The key rate will stay at one per cent, where it has been since September 2010.
Central bank governor Stephen Poloz has maintained a dovish accent on rates and the markets, which generally expect a rate hike mid-2015, will look to the bankâ€™s statement for any change in tone.
But, like the Fed, the Bank of Canada wants to make absolutely certain the economy can handle the weight of higher short-term interest rates.
"I think the bank wants to have plenty of evidence that exports really are responding to the U.S. economy before it would have any effect on policy and they may well let the recovery really run before they seriously consider raising interest rates," said Porter.
The Toronto and New York markets registered minor gains for last week. TSX advances were led by consumer staples, industrials and telecoms. But the market was held back by the financial sector, down 1.15 per cent despite a steady parade of earnings news from the big Canadian banks that largely beat expectations.
Stock prices for the big banks were at or near record or 52-week highs as the results started to come out a week ago and the financial sector is still up 11 per cent year to date.
"Theyâ€™ve had huge runs," said Cieszynski.
"They werenâ€™t good enough to encourage another round of buying so people just thought, fine, Iâ€™ve made enough money Iâ€™m going to move on to something else for awhile."
LOS ANGELES, Calif. - A group of sexy dancers backed Iggy Azalea as Rita Ora joined her on stage. Kendrick Lamar shared the spotlight with label-mate Schoolboy Q during his set. Afrojack got the crowd jumping, and Imagine Dragons closed out the evening.
The first night of the inaugural Budweiser Made in America music festival in Los Angeles went off with few problems, despite concerns from residents about possible security and traffic issues.
Lamar noted the unique setting, saying, "I've been touring the world, and I ain't never done a festival in the heart of Los Angeles."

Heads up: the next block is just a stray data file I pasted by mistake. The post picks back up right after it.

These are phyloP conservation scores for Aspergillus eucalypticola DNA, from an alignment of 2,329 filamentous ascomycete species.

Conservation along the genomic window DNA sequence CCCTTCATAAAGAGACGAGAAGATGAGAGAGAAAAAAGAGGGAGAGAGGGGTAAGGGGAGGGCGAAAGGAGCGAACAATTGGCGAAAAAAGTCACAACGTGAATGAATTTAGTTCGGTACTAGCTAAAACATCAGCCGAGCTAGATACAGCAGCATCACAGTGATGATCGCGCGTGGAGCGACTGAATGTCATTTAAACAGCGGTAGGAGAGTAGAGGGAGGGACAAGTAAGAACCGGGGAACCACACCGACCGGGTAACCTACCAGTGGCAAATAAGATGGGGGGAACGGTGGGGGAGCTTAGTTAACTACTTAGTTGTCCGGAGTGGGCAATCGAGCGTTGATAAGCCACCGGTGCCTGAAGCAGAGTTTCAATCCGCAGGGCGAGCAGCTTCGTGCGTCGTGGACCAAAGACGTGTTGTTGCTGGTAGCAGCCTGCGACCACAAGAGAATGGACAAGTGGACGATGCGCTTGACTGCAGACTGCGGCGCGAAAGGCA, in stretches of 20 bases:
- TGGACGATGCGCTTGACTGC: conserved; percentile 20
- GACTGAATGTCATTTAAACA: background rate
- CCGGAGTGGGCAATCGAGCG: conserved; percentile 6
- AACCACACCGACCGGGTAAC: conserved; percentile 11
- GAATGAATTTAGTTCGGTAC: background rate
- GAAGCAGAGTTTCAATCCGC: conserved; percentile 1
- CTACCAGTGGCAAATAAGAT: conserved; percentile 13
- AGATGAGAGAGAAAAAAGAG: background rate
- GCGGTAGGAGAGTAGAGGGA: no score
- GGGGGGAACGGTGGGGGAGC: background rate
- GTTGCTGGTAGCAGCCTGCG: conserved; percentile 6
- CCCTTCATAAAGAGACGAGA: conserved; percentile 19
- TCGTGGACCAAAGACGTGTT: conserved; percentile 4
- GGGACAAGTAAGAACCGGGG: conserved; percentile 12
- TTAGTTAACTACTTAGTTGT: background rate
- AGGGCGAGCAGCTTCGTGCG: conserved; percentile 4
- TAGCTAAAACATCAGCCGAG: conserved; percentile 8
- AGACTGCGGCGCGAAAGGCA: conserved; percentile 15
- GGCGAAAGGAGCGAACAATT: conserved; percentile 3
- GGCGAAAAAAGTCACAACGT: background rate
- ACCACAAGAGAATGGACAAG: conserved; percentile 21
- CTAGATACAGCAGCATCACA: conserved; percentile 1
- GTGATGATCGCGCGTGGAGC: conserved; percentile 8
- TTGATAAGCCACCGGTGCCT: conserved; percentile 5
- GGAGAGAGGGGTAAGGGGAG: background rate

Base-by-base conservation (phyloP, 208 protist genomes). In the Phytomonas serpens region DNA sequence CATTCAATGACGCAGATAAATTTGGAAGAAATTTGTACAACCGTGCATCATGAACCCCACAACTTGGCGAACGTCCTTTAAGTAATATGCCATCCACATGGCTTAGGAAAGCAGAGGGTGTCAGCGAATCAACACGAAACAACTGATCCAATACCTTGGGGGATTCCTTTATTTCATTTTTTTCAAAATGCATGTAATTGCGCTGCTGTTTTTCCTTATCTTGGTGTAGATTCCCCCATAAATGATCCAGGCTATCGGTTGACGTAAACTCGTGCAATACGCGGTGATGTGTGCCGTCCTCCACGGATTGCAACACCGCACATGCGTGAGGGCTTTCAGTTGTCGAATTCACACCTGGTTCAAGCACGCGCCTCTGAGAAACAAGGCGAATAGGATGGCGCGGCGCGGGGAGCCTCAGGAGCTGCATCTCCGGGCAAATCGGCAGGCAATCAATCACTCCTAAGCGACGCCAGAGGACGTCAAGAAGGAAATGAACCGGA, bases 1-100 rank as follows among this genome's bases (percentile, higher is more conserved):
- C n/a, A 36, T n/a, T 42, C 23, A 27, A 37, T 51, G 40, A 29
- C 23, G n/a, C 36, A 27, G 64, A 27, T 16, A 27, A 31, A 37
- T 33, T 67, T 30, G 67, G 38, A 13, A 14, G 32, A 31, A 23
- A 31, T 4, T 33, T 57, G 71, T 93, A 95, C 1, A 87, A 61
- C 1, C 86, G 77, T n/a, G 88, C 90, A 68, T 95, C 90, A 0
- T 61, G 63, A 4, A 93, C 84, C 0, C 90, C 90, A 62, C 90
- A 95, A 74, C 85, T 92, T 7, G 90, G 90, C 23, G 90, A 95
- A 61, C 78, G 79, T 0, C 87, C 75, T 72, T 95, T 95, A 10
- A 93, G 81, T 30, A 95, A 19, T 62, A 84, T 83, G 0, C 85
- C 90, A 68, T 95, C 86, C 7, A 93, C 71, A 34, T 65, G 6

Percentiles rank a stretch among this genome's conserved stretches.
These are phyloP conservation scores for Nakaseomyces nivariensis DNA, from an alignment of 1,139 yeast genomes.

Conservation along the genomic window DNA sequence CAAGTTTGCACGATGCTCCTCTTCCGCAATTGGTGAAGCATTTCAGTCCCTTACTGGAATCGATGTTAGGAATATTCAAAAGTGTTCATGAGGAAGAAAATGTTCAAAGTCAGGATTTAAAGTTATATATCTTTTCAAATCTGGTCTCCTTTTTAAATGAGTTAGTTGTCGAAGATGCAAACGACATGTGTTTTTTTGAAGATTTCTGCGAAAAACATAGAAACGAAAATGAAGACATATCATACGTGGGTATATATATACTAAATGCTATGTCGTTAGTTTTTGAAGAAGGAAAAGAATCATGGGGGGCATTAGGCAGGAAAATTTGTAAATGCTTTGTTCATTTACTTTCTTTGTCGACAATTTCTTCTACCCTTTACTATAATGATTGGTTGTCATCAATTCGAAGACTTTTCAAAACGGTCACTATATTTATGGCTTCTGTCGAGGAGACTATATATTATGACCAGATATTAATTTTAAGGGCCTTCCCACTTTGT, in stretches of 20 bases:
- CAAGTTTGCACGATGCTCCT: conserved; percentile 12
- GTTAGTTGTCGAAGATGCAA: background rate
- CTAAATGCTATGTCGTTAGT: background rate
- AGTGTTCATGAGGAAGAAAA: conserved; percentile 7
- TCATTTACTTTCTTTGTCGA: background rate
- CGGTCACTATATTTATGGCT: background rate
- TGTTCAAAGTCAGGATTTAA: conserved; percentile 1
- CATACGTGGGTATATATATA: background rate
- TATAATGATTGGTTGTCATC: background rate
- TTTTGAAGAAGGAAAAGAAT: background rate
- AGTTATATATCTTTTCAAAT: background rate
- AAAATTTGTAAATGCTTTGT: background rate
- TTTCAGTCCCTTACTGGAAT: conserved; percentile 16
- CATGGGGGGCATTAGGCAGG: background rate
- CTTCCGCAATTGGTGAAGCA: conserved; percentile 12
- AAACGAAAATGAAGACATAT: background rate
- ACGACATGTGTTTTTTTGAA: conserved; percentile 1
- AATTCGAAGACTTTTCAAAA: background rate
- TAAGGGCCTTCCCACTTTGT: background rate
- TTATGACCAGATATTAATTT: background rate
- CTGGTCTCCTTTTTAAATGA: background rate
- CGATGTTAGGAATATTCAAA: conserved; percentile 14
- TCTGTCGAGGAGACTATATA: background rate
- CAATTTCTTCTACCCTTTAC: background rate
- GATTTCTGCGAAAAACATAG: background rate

Other acts performing Saturday in sunny Grand Park included Metric, Sublime with Rome, rapper YG and rockers Capital Cities.
Authorities made 29 arrests Saturday, including six for felony narcotics, according to Los Angeles Police Sgt. Andrew Neiman. Seven people were transported to local hospitals for unknown reasons, he said.
Founded in Philadelphia by Jay Z in 2012, the Budweiser Made in America concert brings top acts to urban centres. This is the third year the Philadelphia show has been held at Benjamin Franklin Parkway. The inaugural Los Angeles show is at Grand Park, a green space between city hall and the Music Center.
Mayor Eric Garcetti championed the Made in America event, fast-tracking it through city approvals.
"There's no question there will be economic benefit" for the city, he told reporters.
The mayor is among the 35,000 people expected to attend the multi-stage show in the park, which opened two years ago and is being used for the first time for a large, ticketed event. Police will be present in force, and several streets in the area are closed to accommodate the concert.
Concert promoter Live Nation paid the city $500,000 to cover setup and security costs, Garcetti spokesman Yusef Robb said. It also promised to pay for cleanup and any property damage, he said.
Officials anticipate the festival to be an economic boon for the city, Robb said, citing a reported $10 million infusion in Philadelphia during past Made in America events.
"The reason why Mayor Garcetti worked so hard to secure this event was ... to boost our economy by activating a space that's otherwise dead over Labor Day weekend," Robb said, "and hopefully attract other live events to our city by showing we can get it done."
Fans such as Joe Luhrsen of Redondo Beach came to the downtown concert because "it's in our backyard."
"It takes us 15 minutes to get here," he said.
The two-day concert continues in Los Angeles Sunday with acts such as Cypress Hill, Rita Ora, Juanes, Weezer, John Mayer and Kanye West. The sister show in Philadelphia Sunday is set to feature Grimes, Tiesto, Spoon and Kings of Leon.
Follow AP Entertainment Writer Sandy Cohen at www.twitter.com/APSandy .
Designed to simulate smoking, electronic cigarettes continue to grow in popularity but uncertainty over possible Health Canada regulations and restrictions by other regulators are raising concerns for the industry in Canada.
Phillip Gorham, a tobacco analyst for the U.S. investment research and management firm Morningstar, says further growth of the e-cigarette industry will be dampened if regulatory bodies decide to impose controls similar to those on tobacco products. Among them, he cites increases in prices and taxes and legislation restricting advertising, store displays and rules on who can sell them.